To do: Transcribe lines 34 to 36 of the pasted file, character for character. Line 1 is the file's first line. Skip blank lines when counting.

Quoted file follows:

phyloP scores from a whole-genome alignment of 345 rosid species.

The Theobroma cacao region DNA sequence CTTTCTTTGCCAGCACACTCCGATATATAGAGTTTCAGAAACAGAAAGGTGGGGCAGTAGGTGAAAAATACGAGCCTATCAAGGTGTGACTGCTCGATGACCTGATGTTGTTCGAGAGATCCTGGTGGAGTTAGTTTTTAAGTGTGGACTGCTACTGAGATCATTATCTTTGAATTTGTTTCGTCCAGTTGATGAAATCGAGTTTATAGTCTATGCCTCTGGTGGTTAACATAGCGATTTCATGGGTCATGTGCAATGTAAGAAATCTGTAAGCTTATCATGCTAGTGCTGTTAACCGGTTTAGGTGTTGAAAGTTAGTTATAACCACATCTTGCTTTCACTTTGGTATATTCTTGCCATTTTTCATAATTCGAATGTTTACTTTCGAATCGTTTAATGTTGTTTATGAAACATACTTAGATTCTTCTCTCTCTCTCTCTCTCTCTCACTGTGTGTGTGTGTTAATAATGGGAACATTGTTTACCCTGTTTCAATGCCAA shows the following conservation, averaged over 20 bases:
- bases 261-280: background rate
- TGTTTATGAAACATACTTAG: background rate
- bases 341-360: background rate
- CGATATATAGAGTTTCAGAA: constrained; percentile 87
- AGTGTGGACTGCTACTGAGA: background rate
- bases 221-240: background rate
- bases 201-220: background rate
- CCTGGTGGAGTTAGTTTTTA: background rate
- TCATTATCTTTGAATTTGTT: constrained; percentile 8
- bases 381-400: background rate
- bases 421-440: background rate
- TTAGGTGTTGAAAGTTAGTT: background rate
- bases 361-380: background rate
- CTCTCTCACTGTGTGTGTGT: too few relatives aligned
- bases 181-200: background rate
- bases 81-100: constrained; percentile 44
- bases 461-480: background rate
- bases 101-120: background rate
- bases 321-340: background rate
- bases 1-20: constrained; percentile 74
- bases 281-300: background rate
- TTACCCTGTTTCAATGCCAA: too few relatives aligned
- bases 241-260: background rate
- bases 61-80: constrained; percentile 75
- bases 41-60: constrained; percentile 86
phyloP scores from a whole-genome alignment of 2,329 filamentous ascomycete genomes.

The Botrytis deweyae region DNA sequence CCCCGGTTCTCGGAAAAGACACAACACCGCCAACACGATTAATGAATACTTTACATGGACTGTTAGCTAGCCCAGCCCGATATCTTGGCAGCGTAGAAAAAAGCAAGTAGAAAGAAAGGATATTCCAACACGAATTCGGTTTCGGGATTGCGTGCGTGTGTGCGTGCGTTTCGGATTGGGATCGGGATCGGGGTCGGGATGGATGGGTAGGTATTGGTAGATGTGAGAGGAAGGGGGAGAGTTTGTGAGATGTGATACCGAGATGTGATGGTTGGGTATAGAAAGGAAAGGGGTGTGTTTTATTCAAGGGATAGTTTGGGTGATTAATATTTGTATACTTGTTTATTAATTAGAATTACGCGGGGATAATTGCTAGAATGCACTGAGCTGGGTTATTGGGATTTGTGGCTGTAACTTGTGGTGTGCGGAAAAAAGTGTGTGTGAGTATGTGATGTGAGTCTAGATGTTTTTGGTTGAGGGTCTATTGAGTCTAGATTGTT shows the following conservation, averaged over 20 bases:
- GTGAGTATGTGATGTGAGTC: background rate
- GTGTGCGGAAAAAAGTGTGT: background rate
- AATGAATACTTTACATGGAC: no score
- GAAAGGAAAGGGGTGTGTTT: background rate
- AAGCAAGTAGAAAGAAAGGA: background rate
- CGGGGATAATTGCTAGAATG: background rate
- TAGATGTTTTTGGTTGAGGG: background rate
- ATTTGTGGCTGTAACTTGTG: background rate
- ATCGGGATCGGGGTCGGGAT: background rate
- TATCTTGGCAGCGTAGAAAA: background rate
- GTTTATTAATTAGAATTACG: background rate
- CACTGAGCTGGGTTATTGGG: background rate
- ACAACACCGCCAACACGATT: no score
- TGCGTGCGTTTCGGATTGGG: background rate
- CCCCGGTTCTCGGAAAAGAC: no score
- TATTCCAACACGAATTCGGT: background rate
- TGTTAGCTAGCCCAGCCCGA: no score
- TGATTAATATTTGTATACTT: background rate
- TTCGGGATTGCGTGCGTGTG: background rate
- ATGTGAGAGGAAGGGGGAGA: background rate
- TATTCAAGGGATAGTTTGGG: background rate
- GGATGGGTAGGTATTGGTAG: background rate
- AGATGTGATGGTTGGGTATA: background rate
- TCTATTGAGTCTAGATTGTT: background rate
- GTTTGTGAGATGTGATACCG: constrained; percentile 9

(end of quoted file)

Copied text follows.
- AAGCAAGTAGAAAGAAAGGA: background rate
- CGGGGATAATTGCTAGAATG: background rate
- TAGATGTTTTTGGTTGAGGG: background rate